The annual Holocaust Memorial Day will be on April 7-8 this year. As usual, there will be a local interfaith memorial service involving local Jewish, Christian, and Moslem clergy, with the usual compromises over agenda and content — in particular, whether or not to include the singing of “Hatikvah,” for fear of offending some participants (“Organizers to restore ‘Hatikvah’ to Shoa event,” Feb. 25).
For this reason, I am opposed to such “interfaith” commemorative events. They should be specifically Jewish events. Non-Jews wishing to demonstrate solidarity with Jews at a Holocaust commemoration should be welcomed entirely on our terms. There should be no question of non-Jews setting the agenda. There were other victims of the Nazis, to be sure, but we Jews were specifically singled out for genocide and lost one third of our people world-wide as a result. The meaning of “Hatikvah,” which became Israel’s national anthem, is “The Hope.” Hope has been crucial to our ability to pick ourselves up and reestablish our place in the world.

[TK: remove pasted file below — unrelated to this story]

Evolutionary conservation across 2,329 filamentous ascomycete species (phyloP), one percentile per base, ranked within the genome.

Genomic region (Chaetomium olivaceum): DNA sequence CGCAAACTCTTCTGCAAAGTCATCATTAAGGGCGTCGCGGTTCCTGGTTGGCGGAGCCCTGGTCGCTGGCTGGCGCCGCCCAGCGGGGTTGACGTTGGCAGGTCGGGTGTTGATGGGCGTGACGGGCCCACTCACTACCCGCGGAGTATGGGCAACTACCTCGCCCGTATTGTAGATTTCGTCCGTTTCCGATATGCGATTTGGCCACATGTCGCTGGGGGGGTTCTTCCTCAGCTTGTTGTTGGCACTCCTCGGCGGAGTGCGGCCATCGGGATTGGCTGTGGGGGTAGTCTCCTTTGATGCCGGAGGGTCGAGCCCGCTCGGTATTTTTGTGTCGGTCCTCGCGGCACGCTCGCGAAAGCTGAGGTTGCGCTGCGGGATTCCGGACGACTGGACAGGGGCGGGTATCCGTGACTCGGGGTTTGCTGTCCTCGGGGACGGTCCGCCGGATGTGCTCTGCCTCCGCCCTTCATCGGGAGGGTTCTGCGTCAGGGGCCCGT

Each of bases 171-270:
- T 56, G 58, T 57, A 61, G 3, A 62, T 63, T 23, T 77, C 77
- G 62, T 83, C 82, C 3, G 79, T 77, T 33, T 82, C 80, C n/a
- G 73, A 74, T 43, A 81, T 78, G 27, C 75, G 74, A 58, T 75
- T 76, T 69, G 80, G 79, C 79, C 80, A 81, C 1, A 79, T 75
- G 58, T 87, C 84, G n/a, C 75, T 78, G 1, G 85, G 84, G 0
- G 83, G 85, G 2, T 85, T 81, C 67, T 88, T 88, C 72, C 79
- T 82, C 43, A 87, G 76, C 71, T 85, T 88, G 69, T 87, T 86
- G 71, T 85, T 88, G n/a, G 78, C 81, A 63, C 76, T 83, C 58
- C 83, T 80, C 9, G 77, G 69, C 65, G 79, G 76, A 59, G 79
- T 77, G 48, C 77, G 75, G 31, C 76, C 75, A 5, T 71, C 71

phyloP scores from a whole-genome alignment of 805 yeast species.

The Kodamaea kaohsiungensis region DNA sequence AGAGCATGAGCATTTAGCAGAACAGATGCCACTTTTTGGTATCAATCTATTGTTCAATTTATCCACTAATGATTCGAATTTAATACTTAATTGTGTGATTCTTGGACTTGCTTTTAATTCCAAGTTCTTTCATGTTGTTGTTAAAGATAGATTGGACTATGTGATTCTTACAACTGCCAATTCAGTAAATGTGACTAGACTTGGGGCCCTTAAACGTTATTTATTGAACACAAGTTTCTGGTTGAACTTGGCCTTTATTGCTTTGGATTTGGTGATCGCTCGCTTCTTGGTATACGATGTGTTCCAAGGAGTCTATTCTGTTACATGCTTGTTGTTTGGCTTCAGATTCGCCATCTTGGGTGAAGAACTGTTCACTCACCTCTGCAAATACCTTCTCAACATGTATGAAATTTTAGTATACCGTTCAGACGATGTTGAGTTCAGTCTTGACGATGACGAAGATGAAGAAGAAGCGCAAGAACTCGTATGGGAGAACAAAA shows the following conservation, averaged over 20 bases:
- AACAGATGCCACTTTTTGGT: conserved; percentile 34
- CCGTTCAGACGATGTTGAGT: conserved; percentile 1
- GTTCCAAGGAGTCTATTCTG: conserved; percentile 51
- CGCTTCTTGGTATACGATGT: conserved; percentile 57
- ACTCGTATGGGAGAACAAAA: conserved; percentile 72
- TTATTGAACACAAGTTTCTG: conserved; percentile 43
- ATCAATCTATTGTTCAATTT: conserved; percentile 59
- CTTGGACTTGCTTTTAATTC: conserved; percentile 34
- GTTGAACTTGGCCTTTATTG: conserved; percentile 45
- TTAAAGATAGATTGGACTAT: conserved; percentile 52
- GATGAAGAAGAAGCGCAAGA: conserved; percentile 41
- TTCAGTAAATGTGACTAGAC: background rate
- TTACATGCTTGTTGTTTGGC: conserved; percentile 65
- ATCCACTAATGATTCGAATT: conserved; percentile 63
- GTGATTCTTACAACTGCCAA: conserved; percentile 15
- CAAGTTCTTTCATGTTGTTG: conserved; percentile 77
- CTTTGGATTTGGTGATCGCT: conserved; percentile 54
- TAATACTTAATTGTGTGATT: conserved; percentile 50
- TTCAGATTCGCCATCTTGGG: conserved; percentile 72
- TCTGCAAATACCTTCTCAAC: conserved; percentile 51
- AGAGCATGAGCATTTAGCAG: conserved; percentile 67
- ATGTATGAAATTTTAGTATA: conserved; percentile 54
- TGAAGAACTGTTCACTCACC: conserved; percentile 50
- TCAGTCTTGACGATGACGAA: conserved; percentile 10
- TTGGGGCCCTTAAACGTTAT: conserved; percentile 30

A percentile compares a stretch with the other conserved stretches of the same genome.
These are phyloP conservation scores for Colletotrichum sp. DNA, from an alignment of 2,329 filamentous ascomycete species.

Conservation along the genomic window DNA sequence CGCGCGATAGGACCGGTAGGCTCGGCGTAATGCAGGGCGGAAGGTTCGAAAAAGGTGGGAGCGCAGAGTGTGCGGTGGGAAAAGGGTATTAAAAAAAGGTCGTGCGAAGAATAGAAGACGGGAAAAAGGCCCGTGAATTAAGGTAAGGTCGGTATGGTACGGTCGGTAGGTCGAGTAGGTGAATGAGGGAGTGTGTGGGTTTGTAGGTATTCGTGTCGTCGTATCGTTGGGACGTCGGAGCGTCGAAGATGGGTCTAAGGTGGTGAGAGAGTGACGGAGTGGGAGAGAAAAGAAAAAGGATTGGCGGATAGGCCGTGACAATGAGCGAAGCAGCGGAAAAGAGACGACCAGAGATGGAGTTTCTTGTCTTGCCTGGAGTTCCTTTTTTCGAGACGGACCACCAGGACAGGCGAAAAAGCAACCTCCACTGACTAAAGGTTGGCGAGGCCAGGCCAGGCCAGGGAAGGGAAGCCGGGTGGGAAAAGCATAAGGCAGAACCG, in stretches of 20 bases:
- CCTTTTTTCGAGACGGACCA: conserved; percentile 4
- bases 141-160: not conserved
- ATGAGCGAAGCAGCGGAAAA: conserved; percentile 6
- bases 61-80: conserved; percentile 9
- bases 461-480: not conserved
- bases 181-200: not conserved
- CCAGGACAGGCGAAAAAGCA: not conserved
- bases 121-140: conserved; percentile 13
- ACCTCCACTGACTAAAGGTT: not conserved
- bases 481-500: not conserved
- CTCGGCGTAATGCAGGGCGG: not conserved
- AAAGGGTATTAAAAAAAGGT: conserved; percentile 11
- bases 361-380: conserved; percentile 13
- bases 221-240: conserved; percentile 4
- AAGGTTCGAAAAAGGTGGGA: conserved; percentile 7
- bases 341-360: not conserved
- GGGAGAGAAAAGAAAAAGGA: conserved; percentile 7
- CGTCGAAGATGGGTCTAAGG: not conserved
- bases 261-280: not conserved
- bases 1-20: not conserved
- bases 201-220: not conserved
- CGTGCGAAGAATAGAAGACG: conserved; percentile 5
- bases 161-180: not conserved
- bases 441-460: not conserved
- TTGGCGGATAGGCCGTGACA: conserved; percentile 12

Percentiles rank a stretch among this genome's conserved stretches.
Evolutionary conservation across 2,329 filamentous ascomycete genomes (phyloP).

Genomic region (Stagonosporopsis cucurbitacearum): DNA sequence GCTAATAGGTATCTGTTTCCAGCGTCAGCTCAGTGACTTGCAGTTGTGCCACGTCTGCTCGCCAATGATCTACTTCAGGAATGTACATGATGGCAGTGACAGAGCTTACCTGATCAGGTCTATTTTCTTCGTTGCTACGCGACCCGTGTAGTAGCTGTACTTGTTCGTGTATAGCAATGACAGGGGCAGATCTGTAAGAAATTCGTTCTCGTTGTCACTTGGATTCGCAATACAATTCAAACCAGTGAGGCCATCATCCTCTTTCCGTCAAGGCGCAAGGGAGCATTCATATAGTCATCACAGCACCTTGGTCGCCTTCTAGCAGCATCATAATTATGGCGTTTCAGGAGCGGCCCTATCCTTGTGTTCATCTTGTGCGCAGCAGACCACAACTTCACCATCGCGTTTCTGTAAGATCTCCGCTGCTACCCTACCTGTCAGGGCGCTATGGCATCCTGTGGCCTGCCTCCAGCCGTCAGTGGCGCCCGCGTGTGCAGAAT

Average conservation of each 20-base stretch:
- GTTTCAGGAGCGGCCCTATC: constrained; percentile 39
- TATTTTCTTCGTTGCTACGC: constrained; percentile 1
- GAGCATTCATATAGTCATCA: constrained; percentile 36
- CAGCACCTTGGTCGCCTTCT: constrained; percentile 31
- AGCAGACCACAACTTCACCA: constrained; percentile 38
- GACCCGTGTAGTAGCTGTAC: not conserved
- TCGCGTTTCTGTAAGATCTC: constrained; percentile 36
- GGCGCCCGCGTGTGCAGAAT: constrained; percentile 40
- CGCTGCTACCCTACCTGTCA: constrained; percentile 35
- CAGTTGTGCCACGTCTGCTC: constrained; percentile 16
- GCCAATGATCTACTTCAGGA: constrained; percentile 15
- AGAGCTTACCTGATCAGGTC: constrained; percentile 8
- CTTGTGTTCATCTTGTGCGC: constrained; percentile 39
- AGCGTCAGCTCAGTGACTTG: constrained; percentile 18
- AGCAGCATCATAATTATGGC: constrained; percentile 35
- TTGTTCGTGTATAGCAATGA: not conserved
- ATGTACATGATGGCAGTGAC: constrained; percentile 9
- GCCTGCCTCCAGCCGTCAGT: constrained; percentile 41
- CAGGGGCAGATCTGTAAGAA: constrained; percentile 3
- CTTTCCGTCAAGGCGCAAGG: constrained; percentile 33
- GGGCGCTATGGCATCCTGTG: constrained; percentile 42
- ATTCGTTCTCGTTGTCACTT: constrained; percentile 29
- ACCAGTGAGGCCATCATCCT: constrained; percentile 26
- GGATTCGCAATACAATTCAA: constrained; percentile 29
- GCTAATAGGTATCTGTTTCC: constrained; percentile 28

I might wish to participate in some interfaith event at some other time, but Shoa commemoration belongs to us alone. Singing “Hatikvah” is part of that. That should be the acid test: embrace the singing of “Hatikvah” or else create your own non-Shoa event.